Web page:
Court of Appeal – relief for commercial landlords as COVID-19 rental arrears appeals dismissed

  • Legal Development 29 July 2022 29 July 2022
  • UK & Europe

  • UK Real Estate Insights

On 27 July, the Court of Appeal handed down judgment in two cases involving commercial rental arrears that had accrued in the COVID-19 pandemic during periods where non-essential businesses were forced to close. The two cases are Bank of New York Mellon (International) Ltd v Cine-UK Ltd and London Trocadero (2015) LLP v Picturehouse Cinemas Ltd, which were dealt with by the Court at the same time.

In both cases, the defendants were tenants of two commercial premises run as cinemas. Both tenants argued that the rent due under the leases should not be paid during the period where Government COVID-19 regulations forced non-essential businesses to close, making it unlawful to trade.

The tenants had already lost in the High Court, but took their cases to the Court of Appeal.

The Court of Appeal dismissed both appeals.


In the appeals, the tenants made the following arguments:

  • that an implied term existed in their lease which suspended rent during periods in which cinemas could not lawfully be used for their permitted use due to COVID-19 restrictions (Cine-UK Limited);
  • that the rent cesser provisions in the lease should be interpreted broadly and not limited to purely physical damage to the premises (Cine-UK Limited); and
  • that because the leases had been entered into on the basis that the premises were to be used as a cinema, and that the COVID-19 restrictions had prevented this, that there had been a complete failure of consideration (Picturehouse Cinemas and others).


The Court of Appeal unanimously rejected the tenants’ arguments and agreed with the landlords that the Government’s restrictions did not relieve tenants from their obligation to pay rent. In particular, when looking at the implied term argument, the Court held that the term sought by the tenant was not necessary to give the lease business efficacy, nor did it pass the obviousness test (that the term to be implied is ‘so obvious that it goes without saying’).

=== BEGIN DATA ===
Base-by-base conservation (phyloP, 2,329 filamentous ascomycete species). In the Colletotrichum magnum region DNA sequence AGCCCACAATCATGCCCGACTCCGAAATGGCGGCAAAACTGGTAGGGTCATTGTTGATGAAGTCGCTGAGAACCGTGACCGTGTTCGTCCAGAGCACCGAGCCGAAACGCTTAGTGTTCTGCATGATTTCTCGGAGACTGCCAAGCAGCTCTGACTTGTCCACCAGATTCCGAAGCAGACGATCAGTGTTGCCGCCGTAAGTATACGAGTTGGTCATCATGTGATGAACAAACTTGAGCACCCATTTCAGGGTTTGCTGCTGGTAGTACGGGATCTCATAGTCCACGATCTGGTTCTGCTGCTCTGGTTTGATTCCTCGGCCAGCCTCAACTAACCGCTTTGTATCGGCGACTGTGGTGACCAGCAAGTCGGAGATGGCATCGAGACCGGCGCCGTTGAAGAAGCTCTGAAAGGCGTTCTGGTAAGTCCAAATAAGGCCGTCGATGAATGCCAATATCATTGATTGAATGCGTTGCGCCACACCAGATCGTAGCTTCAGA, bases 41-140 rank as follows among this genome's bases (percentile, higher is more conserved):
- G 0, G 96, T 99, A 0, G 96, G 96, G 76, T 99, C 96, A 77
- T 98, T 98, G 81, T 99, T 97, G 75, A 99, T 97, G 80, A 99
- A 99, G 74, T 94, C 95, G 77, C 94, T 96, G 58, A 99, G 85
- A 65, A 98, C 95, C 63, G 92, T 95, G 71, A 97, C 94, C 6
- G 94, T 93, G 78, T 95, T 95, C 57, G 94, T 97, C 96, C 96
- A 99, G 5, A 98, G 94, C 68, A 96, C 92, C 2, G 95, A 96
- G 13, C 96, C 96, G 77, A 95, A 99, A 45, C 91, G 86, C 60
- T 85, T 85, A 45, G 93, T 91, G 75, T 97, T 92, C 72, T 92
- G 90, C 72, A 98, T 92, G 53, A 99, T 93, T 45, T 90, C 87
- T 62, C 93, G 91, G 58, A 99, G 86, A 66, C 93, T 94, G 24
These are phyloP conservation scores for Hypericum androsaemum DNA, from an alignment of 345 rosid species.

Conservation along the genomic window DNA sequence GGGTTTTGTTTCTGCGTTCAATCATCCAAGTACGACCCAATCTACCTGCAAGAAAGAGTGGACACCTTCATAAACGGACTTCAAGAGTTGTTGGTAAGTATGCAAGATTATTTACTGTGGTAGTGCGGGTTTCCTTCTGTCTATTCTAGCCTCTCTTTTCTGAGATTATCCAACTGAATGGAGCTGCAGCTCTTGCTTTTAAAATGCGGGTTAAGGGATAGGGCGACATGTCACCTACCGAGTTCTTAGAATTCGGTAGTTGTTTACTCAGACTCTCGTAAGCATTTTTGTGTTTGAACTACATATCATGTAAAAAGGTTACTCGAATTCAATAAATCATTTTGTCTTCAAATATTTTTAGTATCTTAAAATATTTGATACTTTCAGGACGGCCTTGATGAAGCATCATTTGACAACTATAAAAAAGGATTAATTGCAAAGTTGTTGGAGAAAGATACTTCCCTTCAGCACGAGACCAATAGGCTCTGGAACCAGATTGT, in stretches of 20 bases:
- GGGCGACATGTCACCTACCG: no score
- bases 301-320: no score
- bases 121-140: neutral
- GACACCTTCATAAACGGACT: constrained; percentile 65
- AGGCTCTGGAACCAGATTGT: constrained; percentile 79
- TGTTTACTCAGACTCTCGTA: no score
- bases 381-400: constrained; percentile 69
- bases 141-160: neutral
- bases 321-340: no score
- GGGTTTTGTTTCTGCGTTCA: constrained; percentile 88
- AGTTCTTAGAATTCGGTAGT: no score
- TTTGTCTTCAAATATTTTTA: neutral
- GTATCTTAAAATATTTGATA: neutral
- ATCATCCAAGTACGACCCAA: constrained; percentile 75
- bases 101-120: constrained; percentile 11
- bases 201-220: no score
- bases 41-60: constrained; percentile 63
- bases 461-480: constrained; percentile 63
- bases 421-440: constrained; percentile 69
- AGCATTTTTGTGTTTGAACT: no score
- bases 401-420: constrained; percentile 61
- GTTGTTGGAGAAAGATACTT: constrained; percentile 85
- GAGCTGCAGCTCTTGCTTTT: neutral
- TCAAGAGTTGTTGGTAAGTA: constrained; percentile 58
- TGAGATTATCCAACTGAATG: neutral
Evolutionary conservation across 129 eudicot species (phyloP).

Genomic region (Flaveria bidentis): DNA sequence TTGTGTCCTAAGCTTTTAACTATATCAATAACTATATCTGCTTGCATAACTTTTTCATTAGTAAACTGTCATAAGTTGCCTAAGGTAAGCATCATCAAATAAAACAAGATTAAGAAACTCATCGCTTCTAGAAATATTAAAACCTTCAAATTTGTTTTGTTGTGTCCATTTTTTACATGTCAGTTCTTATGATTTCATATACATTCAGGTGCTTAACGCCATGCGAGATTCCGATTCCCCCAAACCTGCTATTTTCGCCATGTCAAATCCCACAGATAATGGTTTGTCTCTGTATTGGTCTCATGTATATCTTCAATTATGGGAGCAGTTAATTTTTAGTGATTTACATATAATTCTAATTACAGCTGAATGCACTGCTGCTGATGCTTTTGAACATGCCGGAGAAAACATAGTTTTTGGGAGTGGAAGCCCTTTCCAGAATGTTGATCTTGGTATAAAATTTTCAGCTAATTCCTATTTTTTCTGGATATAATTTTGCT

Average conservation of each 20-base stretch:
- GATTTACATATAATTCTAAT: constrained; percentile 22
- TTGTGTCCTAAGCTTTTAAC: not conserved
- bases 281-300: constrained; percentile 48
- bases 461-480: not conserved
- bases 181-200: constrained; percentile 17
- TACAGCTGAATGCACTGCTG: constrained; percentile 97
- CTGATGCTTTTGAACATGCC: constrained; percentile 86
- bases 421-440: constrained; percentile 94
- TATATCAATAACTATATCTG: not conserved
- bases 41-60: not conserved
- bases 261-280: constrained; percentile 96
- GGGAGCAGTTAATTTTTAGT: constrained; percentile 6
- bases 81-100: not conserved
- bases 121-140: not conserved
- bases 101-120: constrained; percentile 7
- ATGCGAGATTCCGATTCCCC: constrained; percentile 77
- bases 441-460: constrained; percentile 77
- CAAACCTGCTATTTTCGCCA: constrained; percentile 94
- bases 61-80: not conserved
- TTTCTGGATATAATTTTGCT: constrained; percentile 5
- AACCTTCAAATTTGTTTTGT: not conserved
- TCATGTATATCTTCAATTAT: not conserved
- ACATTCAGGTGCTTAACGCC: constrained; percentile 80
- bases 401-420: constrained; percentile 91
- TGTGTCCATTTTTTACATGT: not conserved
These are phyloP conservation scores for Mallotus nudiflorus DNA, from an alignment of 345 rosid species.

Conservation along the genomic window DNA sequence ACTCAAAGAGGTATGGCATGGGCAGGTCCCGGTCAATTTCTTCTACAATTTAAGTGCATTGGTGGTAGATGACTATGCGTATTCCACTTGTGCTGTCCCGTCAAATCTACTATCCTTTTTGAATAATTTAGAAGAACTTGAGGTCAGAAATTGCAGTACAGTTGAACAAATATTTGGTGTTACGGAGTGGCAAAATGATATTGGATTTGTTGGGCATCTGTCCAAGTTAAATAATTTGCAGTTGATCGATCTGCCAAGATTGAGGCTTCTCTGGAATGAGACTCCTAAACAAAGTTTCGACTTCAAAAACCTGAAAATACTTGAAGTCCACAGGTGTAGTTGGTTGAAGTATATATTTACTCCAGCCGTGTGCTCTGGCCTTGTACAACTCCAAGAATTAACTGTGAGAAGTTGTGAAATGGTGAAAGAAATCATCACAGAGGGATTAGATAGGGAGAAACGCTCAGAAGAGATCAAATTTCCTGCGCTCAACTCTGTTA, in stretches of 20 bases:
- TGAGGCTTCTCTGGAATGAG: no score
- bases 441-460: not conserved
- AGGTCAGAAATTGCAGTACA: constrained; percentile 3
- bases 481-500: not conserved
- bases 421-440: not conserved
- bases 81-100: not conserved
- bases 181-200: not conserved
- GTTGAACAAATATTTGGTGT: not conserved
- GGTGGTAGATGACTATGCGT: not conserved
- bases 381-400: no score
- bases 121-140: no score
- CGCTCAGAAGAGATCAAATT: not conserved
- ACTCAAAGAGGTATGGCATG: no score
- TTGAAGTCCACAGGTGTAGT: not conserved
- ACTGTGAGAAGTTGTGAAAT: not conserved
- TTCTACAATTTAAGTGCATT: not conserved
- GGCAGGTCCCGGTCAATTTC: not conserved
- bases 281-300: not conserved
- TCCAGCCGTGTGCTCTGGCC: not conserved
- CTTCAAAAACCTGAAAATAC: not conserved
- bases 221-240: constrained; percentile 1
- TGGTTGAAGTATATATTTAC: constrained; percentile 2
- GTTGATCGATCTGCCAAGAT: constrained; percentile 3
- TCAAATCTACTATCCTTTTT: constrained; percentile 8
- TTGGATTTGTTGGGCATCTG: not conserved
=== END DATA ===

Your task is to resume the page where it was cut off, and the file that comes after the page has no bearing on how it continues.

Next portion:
Further, the Court held that the rent cesser clause only applied where the premises were physically damaged or destroyed by an insured risk, something which did not occur in this case. Finally, the Court held that for the failure of basis and consideration argument to have succeeded, there would have had to have been a gap in the lease which did not cater for the circumstances of the case. It was found that the leases did not have any gaps in this regard and if the tenant had been released from obligations to pay rent during the periods of closure this would have resulted in an unlawful re-allocation of risk.


The outcome will be welcome news for landlords.

The Court has twice now unequivocally ruled that the arguments raised by the tenants do not merit a relief from rent arrears.

In order to reach commercial solutions in respect of COVID-19 commercial rent arrears, the Government introduced the Commercial Rent (Coronavirus) Act 2022 on 24 March 2022. This legislation contains provisions for a new arbitration scheme which aims to assist landlords and tenants in reaching a resolution in commercial rent arrears disputes brought on by the COVID-19 pandemic which we have discussed here: New Coronavirus Debt Legislation – Part 1 – What is Changing? : Clyde & Co (, New Coronavirus Debt Legislation – Part 2 - Arbitration process : Clyde & Co (, and here Coronavirus Rent Debt and the new Arbitration Scheme Part 3 – Mission Impossible? : Clyde & Co (

However, landlords and tenants must act fast if they wish to utilise this scheme, given that they only have up until 23 September 2022 to refer matters to an arbitrator. We will be alive to any further developments in this regard, as the Government are yet to indicate whether the scheme will be extended.  




Additional authors:

Elizabeth Nicholls, Associate

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